This article originally appeared on AlterNet.
A 15-year-old piece of legislation authorizing retaliation for the September 11th attacks is now being invoked by the Obama administration to greenlight a major military campaign against the Islamic State in Libya, a country already devastated by a disastrous western intervention in 2011.
Known as the the 2001 Authorization for Use of Military Force (AUMF), the legislation has been referenced 37 times total by the Bush and Obama administrations to justify deployments, bombings, military action, tribunals and imprisonment in at least 14 different countries: Afghanistan, Georgia, Yemen, Djibouti, Cuba, the Philippines, Kenya, Ethiopia, Eritrea, Iraq, Somalia, Libya, Turkey and Syria.
President Obama has acknowledged that the 2001 AUMF is so vaguely defined and broadly interpreted that it is drawing the United States into unnecessary global wars.
“The AUMF is now nearly 12 years old,” the president said in a May 2013 address. “The Afghan war is coming to an end. Core Al Qaeda is a shell of its former self. Groups like AQAP must be dealt with, but in the years to come, not every collection of thugs that labels themselves Al Qaeda will pose a credible threat to the United States. Unless we discipline our thinking, our definitions, our actions, we may be drawn into more wars we don’t need to fight, or continue to grant presidents unbound powers more suited for traditional armed conflicts between nation states.”
But on Monday, the Pentagon announced that it is unleashing a bombing campaign against ISIS in Libya, at the request of a questionable “unity” government, and despite the fact that the last U.S./NATO intervention contributed to the rise of the Islamic State. Pentagon press secretary Peter Cook said the campaign does “not have an end point” at this time.
Obama is moving forward without a congressional vote and instead invoking the 2001 AUMF, which authorizes the president to “use all necessary and appropriate force against those nations, organizations or persons he determines planned, authorized, committed or aided the terrorist attacks that occurred on September 11, 2001, or harbored such organizations or persons in order to prevent any future acts of international terrorism against the United States by such nations, organizations or persons.”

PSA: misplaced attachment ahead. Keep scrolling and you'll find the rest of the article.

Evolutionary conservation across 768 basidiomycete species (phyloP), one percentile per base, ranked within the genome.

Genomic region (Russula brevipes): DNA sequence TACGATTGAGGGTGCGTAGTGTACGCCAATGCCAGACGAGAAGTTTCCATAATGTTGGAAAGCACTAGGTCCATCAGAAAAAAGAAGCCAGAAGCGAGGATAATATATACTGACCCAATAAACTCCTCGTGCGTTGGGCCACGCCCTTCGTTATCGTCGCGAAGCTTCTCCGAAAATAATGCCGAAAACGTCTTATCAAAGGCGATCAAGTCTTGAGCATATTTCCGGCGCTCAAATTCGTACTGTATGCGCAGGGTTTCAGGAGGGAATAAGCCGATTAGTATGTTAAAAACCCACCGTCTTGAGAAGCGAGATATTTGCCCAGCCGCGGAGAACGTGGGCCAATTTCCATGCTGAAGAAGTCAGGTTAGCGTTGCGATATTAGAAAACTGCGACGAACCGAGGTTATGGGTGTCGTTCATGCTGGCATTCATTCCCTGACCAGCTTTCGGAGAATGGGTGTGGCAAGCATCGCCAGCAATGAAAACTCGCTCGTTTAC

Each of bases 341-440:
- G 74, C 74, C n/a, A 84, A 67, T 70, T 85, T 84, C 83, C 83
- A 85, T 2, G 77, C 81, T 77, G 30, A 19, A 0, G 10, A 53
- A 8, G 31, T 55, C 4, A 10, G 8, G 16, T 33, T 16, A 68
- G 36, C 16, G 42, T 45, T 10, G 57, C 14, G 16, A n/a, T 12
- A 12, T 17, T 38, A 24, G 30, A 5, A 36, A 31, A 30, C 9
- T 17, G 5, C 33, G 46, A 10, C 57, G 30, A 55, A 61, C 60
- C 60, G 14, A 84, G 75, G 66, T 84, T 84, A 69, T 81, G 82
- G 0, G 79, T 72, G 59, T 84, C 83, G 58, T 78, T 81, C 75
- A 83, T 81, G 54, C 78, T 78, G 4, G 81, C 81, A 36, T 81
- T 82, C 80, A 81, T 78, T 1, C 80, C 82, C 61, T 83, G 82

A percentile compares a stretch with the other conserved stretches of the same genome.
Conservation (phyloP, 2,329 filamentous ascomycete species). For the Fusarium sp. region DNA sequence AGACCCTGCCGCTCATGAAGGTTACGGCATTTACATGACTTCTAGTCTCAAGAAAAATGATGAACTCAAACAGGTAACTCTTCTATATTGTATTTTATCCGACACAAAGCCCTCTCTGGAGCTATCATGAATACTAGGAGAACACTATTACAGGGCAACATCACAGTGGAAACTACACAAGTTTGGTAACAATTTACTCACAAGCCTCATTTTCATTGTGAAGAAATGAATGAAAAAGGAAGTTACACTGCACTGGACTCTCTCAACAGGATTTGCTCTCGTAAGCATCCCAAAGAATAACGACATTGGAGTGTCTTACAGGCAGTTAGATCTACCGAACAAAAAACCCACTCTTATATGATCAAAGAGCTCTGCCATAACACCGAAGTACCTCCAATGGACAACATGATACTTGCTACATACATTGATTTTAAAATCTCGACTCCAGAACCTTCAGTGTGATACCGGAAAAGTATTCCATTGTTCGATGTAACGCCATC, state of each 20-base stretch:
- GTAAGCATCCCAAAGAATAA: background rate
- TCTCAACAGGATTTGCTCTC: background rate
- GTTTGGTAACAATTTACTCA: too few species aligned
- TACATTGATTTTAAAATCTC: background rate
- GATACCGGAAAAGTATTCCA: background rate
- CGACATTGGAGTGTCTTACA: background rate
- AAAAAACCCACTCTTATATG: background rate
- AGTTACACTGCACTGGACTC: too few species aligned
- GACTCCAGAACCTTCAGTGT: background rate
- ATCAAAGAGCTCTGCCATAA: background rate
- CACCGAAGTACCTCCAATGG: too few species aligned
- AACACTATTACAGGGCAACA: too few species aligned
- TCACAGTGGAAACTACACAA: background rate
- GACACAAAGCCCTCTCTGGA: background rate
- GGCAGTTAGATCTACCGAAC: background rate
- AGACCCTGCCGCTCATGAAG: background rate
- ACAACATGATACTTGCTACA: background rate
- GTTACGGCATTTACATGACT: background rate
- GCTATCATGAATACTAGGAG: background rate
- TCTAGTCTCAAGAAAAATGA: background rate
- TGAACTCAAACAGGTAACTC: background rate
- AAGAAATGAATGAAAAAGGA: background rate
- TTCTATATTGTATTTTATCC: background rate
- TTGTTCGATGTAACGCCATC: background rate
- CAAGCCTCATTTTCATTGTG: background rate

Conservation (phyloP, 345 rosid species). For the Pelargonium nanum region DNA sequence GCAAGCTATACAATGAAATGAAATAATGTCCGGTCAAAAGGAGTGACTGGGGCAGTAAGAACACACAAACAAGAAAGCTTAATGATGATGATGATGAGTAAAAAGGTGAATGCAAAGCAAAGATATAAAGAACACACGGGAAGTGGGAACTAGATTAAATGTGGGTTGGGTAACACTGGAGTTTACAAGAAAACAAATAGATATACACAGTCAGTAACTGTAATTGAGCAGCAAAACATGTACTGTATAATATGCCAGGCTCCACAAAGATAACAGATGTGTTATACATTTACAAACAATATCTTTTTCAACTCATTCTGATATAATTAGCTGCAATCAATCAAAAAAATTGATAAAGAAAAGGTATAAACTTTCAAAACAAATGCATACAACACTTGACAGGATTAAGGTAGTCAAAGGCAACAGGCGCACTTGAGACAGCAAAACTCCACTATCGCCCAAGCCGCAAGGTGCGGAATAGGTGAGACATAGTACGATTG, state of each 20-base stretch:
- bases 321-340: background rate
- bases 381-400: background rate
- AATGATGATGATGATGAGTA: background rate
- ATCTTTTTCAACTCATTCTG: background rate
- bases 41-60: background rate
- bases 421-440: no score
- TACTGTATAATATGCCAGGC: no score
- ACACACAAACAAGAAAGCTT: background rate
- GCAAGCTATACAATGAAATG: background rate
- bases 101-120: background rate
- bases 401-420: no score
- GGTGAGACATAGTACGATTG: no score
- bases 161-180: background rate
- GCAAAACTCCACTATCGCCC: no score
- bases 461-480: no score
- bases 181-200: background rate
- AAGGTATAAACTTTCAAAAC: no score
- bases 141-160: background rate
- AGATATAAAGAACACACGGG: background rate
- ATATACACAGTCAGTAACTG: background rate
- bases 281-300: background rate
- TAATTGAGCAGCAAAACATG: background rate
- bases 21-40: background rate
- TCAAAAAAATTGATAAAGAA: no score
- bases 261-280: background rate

This is not the first time the 2001 AUMF has been invoked to intervene in Libya. It was also referenced regarding a bombing in June 2015 and military action in the country in October 2013.
Obama is now referencing this authority even though ISIS did not exist at the time the 2001 AUMF was passed. Furthermore, as Alex Emmons at the Intercept pointed out, “ISIS and al Qaeda are sworn enemies,” making it unclear how the 15-year-old legislation granted authority to bomb them.
If Obama’s interpretation of presidential war-making powers seems overly broad, it is in line with the past 15 years of bombings, deployments and renditions under both the Bush and Obama administrations. According to a May 2016 memo from the Congressional Research Service (CRS), which was requested by the office of Rep. Barbara Lee (D-Calif.) and emailed to AlterNet, Obama’s reference to the 2001 AUMF is on par with his predecessor Bush. The CRS said it “has located 37 relevant occurrences of an official record, disclosed publicly, of presidential reference to the 2001 AUMF in connection with initiating or continuing military or related action (including non-lethal military activities such as detentions and military trials). Of the 37 occurrences, 18 were made during the Bush Administration, and 19 have been made during the Obama Administration.”
The 2001 AUMF has been used to justify the most notorious war on terror human rights violations, including the incarceration of men at the Guantanamo Bay military prison, where they have faced torture and indefinite detention without charge or trial. Critically, the 2001 AUMF has served as the key justification of Obama’s new war against the Islamic State after his attempts to attain congressional approval for the military intervention floundered.
Lee, the only member of Congress who voted against the 2001 AUMF, told AlterNet she blames House Speaker Paul Ryan (R-Wisc.) and members of Congress for blocking a meaningful debate and vote on the war. “For nearly 15 years, Congress has ignored its constitutional responsibility to oversee our nation’s military operation,” she said. “Today, we are involved in yet another Middle East war, one that continues to expand, and still Congress has not debated or specifically authorized this war.”
Others say Obama, who was elected in 2008 on an antiwar ticket, holds key responsibility.
“Although President Obama campaigned for the presidency on a promise to end wars, he has authorized U.S. military interventions in seven countries in the last seven years: Iraq, Afghanistan, Pakistan, Yemen, Somalia, Syria and Libya,” Raed Jarrar, government relations manager for the American Friends Service Committee, told AlterNet. “Rather than being the president who ended wars, Obama’s legacy might be justifying endless wars and creating presidents that would further demise the role of Congress in declaring wars in the future.”
Either way, it is clear that the precedents of both Bush and Obama in interpreting the 2001 AUMF will set up a Donald Trump or Hillary Clinton presidency to do far more harm. Meanwhile, the people of Libya will be forced to pay the price for another U.S. military intervention.